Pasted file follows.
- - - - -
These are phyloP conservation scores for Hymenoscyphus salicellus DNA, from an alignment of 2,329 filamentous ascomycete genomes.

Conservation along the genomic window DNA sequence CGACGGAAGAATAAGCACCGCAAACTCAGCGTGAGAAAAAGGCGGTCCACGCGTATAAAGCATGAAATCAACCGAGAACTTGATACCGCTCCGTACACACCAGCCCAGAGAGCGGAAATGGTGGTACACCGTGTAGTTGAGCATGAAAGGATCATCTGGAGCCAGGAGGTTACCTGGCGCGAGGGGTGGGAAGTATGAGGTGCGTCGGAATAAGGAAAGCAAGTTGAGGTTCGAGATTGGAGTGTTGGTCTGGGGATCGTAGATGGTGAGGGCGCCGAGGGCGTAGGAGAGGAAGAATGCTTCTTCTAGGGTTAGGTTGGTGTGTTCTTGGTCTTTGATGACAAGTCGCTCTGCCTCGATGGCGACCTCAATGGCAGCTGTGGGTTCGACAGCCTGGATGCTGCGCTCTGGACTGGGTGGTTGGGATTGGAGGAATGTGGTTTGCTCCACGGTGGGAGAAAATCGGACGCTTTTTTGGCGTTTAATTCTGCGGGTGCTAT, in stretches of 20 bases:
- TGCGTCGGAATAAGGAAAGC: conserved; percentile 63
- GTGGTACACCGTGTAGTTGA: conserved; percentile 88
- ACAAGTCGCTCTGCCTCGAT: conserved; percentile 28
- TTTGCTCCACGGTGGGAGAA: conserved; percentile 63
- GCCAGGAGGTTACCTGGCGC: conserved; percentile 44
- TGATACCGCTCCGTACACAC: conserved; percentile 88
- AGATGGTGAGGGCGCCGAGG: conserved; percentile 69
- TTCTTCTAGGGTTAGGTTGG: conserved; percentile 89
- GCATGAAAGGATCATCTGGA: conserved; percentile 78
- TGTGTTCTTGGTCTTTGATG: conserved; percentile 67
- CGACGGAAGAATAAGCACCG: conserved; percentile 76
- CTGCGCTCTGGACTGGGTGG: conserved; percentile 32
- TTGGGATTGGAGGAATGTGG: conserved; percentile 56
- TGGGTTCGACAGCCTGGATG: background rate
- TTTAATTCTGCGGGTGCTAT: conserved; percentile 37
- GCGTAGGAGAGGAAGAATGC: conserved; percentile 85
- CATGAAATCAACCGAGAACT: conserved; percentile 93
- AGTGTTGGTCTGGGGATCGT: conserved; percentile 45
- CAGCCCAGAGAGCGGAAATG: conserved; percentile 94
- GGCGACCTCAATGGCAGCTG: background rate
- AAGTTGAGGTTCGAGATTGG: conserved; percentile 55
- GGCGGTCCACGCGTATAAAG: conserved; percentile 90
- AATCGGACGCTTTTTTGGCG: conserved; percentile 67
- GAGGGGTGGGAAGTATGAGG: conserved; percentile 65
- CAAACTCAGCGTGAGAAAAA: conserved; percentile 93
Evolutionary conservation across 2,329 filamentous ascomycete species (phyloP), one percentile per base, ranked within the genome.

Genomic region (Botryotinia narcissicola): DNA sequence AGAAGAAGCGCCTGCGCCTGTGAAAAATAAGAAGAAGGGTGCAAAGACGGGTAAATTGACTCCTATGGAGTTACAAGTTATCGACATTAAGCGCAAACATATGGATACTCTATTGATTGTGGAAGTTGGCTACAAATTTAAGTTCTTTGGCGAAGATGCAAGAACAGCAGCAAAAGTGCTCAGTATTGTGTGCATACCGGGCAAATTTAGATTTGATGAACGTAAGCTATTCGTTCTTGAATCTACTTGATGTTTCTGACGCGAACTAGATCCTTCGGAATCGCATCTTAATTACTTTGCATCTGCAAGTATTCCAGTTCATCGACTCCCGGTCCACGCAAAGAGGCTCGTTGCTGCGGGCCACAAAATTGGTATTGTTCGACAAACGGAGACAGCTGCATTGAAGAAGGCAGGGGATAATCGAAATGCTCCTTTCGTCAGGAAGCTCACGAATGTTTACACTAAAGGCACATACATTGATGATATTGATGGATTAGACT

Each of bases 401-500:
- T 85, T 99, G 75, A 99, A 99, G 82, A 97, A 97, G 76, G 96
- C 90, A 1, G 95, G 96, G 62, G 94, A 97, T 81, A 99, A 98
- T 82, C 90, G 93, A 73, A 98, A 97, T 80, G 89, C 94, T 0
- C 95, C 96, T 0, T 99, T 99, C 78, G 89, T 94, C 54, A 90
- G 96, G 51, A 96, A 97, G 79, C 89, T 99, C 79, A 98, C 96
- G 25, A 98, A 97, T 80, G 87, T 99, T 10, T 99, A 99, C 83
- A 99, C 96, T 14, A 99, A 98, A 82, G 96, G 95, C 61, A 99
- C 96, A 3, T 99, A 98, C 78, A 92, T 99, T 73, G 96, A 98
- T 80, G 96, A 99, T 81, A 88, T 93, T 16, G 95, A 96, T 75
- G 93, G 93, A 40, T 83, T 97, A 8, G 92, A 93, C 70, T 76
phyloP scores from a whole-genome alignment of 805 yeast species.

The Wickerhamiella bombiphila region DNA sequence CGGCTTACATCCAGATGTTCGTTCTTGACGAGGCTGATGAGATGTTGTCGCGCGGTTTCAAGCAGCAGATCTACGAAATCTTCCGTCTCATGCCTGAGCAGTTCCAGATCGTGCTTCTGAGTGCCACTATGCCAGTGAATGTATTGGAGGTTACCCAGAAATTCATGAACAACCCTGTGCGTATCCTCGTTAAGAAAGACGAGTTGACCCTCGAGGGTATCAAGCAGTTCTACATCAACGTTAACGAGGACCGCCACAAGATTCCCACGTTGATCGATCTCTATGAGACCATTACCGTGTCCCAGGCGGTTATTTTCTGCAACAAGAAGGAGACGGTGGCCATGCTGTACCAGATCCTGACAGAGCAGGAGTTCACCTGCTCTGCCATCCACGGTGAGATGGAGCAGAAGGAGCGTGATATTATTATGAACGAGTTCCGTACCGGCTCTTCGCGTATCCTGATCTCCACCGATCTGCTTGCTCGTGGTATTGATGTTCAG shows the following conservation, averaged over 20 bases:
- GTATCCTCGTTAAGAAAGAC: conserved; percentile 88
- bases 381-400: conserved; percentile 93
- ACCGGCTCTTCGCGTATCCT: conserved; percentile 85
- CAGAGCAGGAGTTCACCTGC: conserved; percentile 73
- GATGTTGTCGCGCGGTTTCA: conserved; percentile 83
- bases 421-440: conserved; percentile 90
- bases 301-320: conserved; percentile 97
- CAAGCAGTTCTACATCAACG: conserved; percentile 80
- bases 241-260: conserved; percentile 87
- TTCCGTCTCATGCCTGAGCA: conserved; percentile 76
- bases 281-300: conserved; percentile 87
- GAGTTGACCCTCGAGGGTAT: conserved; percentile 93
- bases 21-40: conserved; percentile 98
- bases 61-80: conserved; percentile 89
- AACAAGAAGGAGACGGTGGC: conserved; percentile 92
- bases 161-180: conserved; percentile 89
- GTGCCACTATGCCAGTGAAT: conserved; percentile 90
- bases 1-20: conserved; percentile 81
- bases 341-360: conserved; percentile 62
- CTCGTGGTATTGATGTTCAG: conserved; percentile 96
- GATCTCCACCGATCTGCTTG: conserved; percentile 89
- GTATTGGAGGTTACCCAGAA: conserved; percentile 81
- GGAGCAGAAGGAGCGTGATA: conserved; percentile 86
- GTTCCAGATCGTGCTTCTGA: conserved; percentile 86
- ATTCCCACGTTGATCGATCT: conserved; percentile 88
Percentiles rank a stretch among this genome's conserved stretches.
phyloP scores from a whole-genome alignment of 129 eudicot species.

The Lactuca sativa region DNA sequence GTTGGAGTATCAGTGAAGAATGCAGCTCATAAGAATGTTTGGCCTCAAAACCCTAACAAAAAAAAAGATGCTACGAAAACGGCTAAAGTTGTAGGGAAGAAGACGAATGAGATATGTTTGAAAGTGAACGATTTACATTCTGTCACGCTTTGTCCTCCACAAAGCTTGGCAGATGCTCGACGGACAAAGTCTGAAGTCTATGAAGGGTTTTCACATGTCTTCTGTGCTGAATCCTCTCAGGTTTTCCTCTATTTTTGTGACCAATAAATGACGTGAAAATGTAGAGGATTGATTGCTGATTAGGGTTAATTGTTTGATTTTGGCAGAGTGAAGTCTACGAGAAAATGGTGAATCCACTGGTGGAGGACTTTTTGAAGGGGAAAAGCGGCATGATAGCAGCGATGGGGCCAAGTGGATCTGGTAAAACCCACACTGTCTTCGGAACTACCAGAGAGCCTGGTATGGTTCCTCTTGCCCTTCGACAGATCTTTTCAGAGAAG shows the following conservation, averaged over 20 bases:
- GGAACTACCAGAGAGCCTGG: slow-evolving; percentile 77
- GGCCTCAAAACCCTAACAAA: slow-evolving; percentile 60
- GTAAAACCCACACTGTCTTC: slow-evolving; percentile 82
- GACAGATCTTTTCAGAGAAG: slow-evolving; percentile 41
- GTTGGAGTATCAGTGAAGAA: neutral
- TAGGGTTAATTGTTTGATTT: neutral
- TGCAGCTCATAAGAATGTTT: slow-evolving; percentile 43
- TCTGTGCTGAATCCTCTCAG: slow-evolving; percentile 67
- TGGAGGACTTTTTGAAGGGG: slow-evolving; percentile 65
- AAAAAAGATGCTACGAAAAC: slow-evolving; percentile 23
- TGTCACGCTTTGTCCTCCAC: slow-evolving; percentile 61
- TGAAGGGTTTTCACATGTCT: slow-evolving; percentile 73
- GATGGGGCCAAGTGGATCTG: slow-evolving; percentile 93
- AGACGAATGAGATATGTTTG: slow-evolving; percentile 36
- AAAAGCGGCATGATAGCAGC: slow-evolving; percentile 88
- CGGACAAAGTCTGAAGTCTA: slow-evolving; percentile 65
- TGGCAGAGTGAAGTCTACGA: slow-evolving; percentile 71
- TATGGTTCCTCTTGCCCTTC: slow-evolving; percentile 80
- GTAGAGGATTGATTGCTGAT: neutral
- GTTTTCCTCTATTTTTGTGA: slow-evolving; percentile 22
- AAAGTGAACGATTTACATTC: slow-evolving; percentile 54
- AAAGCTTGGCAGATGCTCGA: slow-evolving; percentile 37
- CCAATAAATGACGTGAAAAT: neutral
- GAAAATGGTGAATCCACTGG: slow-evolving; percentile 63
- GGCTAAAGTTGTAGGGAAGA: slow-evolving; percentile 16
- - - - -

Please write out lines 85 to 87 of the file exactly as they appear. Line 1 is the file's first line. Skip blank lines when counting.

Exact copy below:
- AAAAGCGGCATGATAGCAGC: slow-evolving; percentile 88
- CGGACAAAGTCTGAAGTCTA: slow-evolving; percentile 65
- TGGCAGAGTGAAGTCTACGA: slow-evolving; percentile 71